We left Jakarta with the feeling that it was the first port since the initial Siberian one we touched that offered few reasons to return.

November 2, 2011, Semarang, Java:
Before we begin, let me preface this by saying that in the 30 +/- cruisers we have taken, we have only taken one cruise offered excursion (because of an unusually short window in which to see Herculaneum near Pompeii). Usually we find the offered excursions expensive, time consuming and so on. That said, there is a rather unique site a couple of hundred kilometers from Semarang by the name of Borobudur Temple. This is a huge Buddhist temple built in the 8th century and then buried in volcanic ash and jungle a couple of hundred years later (and re-discovered in the second half of the 20th century). The trip was down a series of frequently crowded minor roads and at least if we took the ship’s tour (relatively expensive, but you only go around once) they would wait if we were late. There were two tours offered – one by bus and one that was partially by train (stipulated as not air conditioned, but with no further explanation). Our traveling companions had booked the train one (about $25 a person more than the bus one, but what the heck), so we did as well.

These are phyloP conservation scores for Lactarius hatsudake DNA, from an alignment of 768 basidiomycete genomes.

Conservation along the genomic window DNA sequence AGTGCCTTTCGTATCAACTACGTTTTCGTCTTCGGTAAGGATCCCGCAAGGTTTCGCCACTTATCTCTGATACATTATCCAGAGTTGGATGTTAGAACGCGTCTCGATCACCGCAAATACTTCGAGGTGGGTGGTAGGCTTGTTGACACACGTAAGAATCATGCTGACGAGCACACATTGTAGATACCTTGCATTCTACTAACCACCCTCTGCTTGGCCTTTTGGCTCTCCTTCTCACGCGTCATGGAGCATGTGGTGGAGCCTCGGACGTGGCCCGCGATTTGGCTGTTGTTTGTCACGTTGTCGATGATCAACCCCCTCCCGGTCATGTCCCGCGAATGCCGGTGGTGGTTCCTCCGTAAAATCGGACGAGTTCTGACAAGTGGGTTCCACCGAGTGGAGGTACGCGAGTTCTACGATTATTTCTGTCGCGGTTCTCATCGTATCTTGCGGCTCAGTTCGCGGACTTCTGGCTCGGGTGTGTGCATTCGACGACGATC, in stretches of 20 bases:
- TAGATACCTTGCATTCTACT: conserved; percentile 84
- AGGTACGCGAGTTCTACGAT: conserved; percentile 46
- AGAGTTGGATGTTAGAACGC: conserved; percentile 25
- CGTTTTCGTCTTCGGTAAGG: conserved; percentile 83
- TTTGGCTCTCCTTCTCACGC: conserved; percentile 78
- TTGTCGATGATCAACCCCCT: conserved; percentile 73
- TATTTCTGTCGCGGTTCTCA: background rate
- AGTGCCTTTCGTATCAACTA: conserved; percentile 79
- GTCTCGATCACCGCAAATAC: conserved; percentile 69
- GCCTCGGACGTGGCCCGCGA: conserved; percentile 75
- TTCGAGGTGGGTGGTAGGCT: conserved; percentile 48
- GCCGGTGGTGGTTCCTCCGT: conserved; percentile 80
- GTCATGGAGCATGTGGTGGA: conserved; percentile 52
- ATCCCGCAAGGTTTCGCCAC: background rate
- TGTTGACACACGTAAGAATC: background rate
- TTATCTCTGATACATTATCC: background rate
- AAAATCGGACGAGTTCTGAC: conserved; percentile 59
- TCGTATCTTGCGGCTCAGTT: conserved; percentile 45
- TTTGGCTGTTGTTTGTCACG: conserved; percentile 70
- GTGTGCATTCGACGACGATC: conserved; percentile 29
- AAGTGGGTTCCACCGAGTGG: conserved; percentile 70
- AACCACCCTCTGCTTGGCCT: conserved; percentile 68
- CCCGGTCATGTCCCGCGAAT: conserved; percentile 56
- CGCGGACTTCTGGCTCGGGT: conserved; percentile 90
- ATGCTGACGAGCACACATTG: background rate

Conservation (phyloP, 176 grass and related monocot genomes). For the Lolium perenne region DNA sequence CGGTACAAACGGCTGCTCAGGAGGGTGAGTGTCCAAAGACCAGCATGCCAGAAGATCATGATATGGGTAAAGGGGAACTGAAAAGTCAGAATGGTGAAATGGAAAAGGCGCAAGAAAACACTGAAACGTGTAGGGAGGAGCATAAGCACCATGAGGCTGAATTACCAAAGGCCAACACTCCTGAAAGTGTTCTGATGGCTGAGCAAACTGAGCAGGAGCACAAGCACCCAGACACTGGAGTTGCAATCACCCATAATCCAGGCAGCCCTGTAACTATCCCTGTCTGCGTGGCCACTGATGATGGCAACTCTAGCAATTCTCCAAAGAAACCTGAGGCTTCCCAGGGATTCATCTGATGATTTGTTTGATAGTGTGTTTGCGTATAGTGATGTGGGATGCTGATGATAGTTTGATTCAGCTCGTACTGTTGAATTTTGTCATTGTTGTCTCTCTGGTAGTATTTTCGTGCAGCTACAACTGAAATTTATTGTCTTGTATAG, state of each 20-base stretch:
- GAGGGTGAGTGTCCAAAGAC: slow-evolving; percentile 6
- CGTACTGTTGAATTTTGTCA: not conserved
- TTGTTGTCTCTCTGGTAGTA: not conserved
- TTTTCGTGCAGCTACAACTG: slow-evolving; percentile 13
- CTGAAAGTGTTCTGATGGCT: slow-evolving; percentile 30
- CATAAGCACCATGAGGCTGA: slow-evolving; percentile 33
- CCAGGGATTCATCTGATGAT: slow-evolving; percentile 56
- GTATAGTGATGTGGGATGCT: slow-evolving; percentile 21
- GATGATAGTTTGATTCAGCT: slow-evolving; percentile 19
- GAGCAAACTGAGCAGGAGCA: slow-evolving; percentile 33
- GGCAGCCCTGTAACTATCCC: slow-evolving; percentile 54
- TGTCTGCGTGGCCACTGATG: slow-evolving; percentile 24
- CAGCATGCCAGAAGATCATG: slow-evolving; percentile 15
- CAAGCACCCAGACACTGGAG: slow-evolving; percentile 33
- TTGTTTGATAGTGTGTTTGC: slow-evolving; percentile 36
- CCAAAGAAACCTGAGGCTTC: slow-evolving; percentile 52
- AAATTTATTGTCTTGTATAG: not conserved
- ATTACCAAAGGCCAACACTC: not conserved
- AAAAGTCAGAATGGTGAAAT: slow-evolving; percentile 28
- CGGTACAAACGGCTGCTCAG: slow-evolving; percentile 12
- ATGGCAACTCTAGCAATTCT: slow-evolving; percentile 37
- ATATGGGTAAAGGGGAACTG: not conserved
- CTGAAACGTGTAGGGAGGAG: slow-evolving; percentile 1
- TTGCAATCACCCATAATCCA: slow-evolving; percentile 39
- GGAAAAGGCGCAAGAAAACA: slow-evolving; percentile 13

So we get on the bus and a red cops car with flashing light and siren pulls in front of us. This guy got his jollies by driving in the opposing lane of traffic, driving oncoming traffic onto the shoulder with our bus in close pursuit. On occasion the oncoming traffic kept coming (say semi’s who ignored his waves out the window) and our bus would dive for cover into the midst of traffic. This duplication of the chase scene from the movie Bullet was pretty cool. Icing on the cake was when the guy in the front seat got nauseous and offered me the first car in the roller coaster. Then we pulled into the train station and got into one of the three old wooden carriages attached to an antique steam locomotive. Even better, since there were no flight attendants to ask, I just walked up to be back of the locomotive and stood jut behind the guy feeding logs into the fire box. No sissy OSHA regulations for those guys. The engineer was like Horatio Hornblower and tooting the whistle at about a million decibels whenever he saw people. This was pretty often as the train tracks ran within about 15 feet from the backs of people’s houses. Apparently the train coming through is either pretty rare or as close as these guys get to entertainment. Everyone old and young waved and kids ran alongside trying to race with the train. Black smoke poured from the belly of the beast and, when the wind shifted and the train was going slowly, filled the carriages with wood smoke. We got off after a while at a station which had about a dozen assorted other engines as well as a turntable to get them onto the tracks. After a pit stop (I won’t bore you with the descriptions I got of the lady’s toilet) we traveled by train about ½ hour further where we met our bus (and the same souvenir vendors who had besieged us until we boarded the train). Prices of about 10% the original asking price was achievable (as long as a low enough starting price was chosen and then upwards increments kept small. I think handicrafts may be nicer in Bali, but did pick up a handful of trinkets (stick puppet, horn spoon, wooden mask, refrigerator magnet – total price somewhat under $10. I passed on the poison dart blow gun as I already have one from a previous trip to Papua New Guinea).